Page last updated at 15:54 GMT, Thursday, 25 February 2010

Royal Bank of Scotland faces FSA inquiry on complaints

FSA headquarters
The regulator says it will get tough over poor complaints handling

Royal Bank of Scotland has said that the way it deals with customers' complaints is to be investigated by the Financial Services Authority (FSA).

The bank said the FSA would examine "certain aspects" of the way it deals with complaints.

The scope of the investigation has not been made clear yet but RBS said it would co-operate "fully".

The FSA said it would be looking at other big banks because they attracted a high proportion of complaints.

"We are looking at all of the major banking groups and are particularly focusing on the adequacy of complaints handling arrangements and the extent to which these produce the right outcomes for consumers," an FSA spokeswoman said.

"We will be taking action where we find shortcomings," she warned.

'Fobbed off'

The concern of the FSA has been triggered by the huge number of complaints made directly to banks, and particularly by those which are unresolved.

In the past two years the Financial Ombudsman Service (FOS), which can deal with complaints if they cannot be resolved by financial firms in the first instance, has said that many people who complain are "fobbed off" and treated "dismally" by the industry.

Earlier on Thursday, the FOS revealed that it had dealt with more than 7,000 complaints from RBS customers in the past six months.

The figures showed that RBS had received the third most complaints lodged against it of all the UK's financial institutions, behind only Lloyds Banking Group and Barclays.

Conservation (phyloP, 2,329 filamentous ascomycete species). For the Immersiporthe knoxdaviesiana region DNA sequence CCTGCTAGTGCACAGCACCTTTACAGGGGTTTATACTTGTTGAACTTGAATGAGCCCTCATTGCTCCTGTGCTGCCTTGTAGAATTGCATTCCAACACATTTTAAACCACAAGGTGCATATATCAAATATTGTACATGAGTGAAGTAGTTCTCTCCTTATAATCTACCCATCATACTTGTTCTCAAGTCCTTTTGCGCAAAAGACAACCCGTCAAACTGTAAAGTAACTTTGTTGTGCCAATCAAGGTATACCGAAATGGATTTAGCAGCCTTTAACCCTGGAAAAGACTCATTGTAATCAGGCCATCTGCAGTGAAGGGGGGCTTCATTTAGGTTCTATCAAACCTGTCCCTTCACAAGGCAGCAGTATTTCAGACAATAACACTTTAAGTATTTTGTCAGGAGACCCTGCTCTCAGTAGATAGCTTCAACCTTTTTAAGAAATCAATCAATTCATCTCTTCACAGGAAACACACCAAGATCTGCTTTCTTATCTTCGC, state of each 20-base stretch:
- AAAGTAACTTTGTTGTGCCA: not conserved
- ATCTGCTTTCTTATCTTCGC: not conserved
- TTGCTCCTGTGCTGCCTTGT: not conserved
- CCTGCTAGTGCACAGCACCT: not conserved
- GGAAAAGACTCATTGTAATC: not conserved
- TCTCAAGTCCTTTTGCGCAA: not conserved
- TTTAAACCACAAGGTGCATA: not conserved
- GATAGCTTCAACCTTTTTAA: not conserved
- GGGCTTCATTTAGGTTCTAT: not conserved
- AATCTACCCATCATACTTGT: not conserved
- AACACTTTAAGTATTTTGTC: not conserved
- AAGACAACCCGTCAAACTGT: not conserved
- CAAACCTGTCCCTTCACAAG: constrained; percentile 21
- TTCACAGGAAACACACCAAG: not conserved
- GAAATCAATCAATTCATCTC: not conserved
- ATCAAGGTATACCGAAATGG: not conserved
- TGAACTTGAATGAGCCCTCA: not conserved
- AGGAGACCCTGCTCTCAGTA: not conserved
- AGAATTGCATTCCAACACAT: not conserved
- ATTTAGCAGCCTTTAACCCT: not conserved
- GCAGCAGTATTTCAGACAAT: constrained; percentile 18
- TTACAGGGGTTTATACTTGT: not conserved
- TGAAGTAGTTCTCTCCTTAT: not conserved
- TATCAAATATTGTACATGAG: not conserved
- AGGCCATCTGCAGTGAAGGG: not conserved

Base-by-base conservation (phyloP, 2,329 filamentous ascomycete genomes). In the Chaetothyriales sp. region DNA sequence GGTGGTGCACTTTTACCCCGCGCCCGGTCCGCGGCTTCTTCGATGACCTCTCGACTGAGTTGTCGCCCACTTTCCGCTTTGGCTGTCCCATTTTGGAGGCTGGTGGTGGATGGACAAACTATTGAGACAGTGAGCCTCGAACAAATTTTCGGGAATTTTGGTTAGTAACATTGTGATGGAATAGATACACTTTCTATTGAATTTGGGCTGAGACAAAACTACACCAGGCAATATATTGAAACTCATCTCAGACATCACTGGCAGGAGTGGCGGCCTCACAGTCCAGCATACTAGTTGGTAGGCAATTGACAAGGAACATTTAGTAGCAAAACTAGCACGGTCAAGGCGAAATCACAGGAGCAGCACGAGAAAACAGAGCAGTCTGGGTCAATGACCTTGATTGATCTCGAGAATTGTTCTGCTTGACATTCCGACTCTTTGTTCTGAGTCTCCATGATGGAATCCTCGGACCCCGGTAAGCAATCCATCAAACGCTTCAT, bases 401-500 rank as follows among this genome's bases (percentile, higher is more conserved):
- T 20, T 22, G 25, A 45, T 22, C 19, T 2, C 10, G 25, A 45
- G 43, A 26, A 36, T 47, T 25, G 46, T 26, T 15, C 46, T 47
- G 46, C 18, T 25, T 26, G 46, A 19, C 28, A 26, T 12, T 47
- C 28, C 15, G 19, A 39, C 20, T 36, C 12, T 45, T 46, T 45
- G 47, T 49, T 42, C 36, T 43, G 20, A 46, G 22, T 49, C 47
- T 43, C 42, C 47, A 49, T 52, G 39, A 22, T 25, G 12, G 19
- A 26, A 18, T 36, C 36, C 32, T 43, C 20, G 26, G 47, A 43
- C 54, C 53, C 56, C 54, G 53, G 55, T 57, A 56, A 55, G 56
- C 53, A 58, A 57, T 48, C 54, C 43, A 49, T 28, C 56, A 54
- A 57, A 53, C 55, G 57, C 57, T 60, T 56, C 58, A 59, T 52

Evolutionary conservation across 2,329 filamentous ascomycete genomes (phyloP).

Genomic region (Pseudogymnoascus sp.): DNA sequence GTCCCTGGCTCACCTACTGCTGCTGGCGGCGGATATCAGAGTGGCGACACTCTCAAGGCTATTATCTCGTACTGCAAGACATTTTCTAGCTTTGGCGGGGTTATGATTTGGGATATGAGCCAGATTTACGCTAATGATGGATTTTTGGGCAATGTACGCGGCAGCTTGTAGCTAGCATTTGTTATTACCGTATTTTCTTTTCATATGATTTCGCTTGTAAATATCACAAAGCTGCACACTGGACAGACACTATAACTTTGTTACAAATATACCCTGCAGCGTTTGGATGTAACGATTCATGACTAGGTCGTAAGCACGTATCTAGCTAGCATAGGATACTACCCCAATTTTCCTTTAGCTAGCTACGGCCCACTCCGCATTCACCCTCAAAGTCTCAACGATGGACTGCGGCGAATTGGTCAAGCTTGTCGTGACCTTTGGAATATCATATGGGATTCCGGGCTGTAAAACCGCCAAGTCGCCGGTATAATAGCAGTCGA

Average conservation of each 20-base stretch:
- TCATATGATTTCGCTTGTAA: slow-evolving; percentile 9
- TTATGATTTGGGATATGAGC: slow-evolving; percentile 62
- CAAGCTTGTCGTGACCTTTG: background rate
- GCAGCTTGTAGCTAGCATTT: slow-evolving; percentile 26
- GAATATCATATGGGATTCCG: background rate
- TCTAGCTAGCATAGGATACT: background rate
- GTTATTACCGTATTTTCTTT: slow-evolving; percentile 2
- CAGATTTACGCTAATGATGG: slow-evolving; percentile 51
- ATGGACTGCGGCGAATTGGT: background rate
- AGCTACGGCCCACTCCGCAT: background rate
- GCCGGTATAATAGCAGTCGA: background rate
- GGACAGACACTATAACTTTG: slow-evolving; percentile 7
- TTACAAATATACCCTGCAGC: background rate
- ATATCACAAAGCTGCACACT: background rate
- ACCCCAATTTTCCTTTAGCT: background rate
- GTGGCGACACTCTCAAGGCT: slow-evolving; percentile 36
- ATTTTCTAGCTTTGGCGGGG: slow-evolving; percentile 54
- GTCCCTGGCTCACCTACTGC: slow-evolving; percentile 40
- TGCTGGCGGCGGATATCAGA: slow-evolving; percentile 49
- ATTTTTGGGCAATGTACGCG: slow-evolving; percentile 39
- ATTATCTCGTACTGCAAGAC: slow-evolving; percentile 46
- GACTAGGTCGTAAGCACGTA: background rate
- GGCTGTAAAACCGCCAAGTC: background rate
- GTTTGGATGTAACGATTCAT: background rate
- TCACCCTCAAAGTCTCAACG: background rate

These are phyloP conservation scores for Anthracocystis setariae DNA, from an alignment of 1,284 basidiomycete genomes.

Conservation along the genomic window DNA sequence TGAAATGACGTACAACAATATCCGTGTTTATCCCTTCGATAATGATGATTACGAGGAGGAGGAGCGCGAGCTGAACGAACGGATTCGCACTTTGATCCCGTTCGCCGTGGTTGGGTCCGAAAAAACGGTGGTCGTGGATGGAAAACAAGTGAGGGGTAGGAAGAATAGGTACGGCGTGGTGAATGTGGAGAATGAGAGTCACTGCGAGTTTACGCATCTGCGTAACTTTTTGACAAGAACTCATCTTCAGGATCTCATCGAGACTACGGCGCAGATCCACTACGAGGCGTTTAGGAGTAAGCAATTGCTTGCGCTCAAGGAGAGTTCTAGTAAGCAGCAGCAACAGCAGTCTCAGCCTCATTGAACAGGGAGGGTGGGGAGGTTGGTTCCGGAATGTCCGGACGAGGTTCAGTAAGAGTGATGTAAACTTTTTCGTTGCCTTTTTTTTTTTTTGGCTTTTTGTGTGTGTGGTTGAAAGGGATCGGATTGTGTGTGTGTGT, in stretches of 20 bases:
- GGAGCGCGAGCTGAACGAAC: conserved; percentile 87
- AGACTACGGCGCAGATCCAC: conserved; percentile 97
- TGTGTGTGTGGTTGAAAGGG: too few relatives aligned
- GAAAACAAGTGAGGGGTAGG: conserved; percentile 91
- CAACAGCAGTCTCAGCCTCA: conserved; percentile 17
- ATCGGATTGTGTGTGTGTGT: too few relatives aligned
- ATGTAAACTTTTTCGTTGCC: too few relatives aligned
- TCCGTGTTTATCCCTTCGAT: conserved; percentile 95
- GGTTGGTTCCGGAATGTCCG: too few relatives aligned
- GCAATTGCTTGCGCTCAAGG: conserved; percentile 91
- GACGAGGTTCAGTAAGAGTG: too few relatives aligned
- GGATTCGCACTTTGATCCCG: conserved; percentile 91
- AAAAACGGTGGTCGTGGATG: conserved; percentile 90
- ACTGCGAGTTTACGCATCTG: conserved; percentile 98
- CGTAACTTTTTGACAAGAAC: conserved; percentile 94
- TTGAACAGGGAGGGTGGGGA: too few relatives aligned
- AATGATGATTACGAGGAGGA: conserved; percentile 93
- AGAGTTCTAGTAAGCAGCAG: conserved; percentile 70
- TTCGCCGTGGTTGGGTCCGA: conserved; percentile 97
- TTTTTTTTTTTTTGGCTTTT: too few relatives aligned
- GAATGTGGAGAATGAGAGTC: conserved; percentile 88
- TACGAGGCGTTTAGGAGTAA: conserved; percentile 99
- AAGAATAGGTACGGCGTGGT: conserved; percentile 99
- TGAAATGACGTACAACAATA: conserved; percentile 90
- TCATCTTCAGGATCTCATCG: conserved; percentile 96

The proportion of complaints the FOS subsequently upheld ranged from just 38% at the RBS subsidiary Direct Line insurance, to 54% at the RBS's High Street branches.

Millions of complaints

Last July, the FSA told the financial services industry that from July 2010, individual firms would have to publish data, every six months, on their websites about the number of complaints they received directly from their customers.

The regulator subsequently published industry-wide data for the first time, revealing that more than nine million complaints had been lodged with banks and other financial firms in the 2006-2008 period.

The total number of complaints had risen from 2,727,000 in 2006, to 3,411,000 in 2007, before dropping back in 2008 to 2,903,000.

The FSA figures showed that banking and loans made up more than half the formal complaints, with 40% of them being settled at that stage in the customers' favour during the second half of 2008.

Many of the complaints have related to high-profile disputes between the industry and its customers, over matters such as overdraft fees, payment protection insurance, credit cards and endowment policies.

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